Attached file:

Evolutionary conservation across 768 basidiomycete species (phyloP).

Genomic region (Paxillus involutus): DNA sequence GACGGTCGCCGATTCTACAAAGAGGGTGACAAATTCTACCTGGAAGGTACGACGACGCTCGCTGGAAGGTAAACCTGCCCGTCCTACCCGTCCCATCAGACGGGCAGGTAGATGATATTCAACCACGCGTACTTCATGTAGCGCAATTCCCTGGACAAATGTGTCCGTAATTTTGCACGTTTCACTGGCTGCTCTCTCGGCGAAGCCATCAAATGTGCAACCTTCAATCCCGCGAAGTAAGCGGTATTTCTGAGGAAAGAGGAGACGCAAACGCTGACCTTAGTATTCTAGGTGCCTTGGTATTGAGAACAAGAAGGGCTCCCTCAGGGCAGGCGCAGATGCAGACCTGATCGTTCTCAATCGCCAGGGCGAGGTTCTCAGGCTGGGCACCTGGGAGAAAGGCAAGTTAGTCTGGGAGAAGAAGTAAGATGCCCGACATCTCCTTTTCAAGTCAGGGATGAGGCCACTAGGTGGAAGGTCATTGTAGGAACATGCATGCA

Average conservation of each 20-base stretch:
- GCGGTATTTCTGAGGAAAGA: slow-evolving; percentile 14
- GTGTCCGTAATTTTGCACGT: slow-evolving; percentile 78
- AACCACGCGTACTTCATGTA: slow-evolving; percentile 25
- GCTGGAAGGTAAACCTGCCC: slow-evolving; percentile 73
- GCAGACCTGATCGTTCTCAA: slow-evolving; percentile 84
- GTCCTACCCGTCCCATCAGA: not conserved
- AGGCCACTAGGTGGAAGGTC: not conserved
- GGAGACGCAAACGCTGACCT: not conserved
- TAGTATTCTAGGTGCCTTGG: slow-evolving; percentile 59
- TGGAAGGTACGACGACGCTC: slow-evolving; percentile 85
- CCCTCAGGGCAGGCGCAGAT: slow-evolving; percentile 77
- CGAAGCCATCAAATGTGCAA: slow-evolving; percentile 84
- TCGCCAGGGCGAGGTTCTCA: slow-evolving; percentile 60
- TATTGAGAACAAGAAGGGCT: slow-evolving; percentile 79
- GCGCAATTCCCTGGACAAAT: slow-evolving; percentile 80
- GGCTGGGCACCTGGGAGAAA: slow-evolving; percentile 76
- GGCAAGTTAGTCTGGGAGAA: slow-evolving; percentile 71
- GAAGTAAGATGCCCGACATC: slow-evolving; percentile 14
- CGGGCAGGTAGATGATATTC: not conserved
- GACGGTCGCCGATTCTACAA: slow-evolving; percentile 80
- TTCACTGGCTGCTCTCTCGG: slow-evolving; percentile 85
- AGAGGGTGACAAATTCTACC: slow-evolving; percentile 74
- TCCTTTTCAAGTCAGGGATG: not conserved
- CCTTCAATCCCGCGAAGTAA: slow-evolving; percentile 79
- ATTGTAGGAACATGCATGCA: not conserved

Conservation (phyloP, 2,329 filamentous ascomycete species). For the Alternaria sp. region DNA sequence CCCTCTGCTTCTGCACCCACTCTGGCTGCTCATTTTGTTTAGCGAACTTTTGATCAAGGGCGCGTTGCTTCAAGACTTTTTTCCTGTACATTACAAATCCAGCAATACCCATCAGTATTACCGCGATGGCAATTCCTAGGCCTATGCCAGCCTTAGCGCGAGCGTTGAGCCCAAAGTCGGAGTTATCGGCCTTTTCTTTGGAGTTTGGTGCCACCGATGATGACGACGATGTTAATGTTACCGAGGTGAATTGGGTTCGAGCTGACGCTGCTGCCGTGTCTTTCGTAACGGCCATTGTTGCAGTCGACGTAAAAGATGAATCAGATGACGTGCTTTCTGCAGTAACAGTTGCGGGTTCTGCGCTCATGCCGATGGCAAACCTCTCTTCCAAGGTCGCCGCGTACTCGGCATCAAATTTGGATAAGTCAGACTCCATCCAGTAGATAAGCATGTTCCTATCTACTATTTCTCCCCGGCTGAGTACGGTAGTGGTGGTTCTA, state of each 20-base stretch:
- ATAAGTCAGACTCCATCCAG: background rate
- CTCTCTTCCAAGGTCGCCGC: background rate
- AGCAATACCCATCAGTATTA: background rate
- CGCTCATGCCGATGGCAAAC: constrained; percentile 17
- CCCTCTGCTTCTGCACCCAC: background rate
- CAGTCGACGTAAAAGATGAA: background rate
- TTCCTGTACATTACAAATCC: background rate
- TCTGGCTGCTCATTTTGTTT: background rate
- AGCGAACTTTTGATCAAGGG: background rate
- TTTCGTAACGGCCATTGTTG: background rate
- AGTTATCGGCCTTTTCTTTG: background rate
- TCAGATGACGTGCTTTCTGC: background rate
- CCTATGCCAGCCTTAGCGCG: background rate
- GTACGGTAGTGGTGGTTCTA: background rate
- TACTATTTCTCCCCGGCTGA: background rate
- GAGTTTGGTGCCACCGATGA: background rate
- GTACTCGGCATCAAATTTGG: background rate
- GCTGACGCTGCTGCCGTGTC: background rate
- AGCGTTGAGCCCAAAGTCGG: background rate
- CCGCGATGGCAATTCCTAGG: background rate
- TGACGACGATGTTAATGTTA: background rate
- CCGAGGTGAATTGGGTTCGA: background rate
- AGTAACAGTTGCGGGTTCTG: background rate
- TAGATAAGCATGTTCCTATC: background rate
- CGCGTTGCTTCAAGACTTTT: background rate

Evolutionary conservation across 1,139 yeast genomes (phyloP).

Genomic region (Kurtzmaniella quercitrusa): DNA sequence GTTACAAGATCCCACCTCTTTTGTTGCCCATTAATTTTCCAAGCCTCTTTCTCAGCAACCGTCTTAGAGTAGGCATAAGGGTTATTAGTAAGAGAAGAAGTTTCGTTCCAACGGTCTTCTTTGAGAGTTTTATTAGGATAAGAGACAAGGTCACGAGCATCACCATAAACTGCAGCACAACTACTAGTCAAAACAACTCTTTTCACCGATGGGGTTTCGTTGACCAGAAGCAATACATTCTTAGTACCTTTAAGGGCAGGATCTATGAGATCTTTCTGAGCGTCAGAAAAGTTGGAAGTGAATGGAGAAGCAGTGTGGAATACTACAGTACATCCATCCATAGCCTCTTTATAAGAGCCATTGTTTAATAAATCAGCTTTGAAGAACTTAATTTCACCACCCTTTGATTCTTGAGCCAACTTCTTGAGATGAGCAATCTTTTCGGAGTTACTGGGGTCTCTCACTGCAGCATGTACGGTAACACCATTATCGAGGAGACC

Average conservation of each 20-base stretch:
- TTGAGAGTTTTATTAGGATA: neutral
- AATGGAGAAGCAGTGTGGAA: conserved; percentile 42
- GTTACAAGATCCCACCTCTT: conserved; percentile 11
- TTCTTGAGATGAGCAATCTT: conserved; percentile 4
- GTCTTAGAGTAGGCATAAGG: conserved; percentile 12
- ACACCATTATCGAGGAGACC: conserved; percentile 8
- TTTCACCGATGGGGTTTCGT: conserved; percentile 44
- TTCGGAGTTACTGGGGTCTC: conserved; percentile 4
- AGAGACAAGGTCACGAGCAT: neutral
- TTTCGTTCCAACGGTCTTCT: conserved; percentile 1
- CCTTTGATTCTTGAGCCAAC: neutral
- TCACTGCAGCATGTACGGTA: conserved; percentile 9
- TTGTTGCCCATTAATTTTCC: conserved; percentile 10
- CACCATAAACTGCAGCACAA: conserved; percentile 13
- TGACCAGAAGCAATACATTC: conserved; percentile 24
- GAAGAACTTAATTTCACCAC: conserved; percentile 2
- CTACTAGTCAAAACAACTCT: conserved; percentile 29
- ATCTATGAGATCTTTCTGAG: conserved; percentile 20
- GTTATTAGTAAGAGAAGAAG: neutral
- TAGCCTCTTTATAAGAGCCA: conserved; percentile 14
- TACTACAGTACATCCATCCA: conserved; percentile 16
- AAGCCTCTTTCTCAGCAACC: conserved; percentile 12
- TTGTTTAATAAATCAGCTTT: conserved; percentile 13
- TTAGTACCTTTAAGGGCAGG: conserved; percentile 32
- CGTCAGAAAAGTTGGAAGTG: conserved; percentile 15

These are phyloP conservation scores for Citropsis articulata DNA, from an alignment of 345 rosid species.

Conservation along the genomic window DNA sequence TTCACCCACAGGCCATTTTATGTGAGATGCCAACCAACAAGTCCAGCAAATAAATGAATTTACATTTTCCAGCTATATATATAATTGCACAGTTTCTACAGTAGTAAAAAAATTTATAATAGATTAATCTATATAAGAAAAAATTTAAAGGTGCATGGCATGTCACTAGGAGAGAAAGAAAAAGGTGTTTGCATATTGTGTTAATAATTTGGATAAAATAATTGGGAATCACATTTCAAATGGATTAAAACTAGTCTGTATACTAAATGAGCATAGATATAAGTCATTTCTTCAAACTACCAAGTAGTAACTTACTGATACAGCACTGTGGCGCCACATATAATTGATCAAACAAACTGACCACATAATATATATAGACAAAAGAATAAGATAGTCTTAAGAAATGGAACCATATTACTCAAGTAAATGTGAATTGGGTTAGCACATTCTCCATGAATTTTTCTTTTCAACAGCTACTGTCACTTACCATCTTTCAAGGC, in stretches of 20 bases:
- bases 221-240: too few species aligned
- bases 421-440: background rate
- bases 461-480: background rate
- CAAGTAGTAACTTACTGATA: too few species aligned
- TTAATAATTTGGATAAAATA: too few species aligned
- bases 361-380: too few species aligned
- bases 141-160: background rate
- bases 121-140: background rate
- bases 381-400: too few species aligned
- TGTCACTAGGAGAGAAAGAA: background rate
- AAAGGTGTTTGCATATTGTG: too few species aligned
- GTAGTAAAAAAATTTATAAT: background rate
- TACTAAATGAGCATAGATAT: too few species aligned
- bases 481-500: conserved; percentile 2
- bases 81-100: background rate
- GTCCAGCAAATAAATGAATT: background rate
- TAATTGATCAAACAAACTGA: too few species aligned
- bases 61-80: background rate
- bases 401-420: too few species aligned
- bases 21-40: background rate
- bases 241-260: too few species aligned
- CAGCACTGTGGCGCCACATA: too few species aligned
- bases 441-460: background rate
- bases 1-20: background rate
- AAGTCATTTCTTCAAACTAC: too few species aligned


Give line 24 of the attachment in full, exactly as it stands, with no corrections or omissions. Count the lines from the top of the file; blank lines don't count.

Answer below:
- TTCACTGGCTGCTCTCTCGG: slow-evolving; percentile 85